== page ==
The company, which is releasing its annual results today, will be breathing a sigh of relief at the increase in custom after difficult trading conditions last year.
And for World Cup fans brave enough to get up for the morning matches, 45 pubs are opening early across London and the South East and will be serving Football-shaped bacon sandwiches.
Young’s was particularly exposed to the disasters which dampened the UK economy in 2001. As the countryside shut down, Young’s regional pubs – mostly near rivers and in areas popular with tourists – were hit by foot-and-mouth disease last summer.
And the terrorist attacks made matters worse as 11 September caused a dramatic drop in tourism in London. Young’s Inns, like most other hotels in the capital, saw fewer visitors. The economic downturn later in the year also affected business as job losses in the City meant reduced business in the pubs and inns.
But despite these difficulties, the company came out of the first half of the year better than last year, with turnover at £53.89m up by 10.5% and profits up by 11%.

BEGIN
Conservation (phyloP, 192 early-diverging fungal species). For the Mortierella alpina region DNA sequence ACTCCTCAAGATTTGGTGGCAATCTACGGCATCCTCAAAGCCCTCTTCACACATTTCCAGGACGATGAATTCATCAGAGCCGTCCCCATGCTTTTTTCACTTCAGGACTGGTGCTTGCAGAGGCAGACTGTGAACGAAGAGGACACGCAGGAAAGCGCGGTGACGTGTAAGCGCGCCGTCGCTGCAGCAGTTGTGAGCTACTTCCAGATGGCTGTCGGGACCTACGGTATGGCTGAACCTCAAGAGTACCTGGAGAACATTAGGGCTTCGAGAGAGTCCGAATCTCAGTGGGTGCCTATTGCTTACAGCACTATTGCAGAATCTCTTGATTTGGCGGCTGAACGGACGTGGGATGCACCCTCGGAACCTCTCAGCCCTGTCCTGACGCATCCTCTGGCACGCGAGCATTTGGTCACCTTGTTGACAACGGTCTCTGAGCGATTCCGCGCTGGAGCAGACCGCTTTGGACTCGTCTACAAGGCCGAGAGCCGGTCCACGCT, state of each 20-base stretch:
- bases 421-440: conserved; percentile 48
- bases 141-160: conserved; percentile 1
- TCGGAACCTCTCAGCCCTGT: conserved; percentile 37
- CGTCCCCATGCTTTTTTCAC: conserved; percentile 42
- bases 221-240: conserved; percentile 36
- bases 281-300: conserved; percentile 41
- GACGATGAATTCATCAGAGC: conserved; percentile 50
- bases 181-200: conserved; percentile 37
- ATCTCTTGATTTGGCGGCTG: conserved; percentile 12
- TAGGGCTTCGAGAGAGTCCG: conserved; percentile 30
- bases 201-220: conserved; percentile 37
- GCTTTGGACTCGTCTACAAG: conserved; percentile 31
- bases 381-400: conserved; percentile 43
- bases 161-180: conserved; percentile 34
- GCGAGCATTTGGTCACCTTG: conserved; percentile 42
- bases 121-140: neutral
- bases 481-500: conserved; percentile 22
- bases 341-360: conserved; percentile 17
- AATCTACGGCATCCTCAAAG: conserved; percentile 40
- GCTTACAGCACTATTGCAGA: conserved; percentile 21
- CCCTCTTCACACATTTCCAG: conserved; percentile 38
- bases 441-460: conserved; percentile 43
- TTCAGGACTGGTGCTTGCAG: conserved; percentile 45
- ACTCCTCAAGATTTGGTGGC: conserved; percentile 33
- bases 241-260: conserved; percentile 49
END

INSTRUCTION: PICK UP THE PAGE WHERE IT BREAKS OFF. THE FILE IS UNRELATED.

Finance director Peter Whitehead will be monitoring the performance of the company’s acquisitions, which include City Gate in Exeter and four other pubs in the group. He will look at other investments made by the company, such as the integration of Smiles’ West Country pubs, some of which were run down.
The company also adopted the new FRS 19, a deferred standard that becomes effective for year ending on or after 23 January 2002. The chairman said: ‘Young’s takes a conservative approach to its tax accounting with the consequence that the effect of this standard has been much smaller on Young’s than on some of its competitors. The only impact, by way of a prior year adjustment, is a £600,000 reduction in net assets which results in minor changes in net assets per share and gearing.’
And at an egm in February the company adopted FRS 17, which applied to one of the smaller pension funds for former employees. The fund had been invested in Young’s ‘B’ shares which became ‘A’ shares and were sold in the stock market after the company put money into them to comply with the rules.
The results will come the week after South African Breweries acquired rival Miller Brewing from Philip Morris, changing the landscape in the sector.
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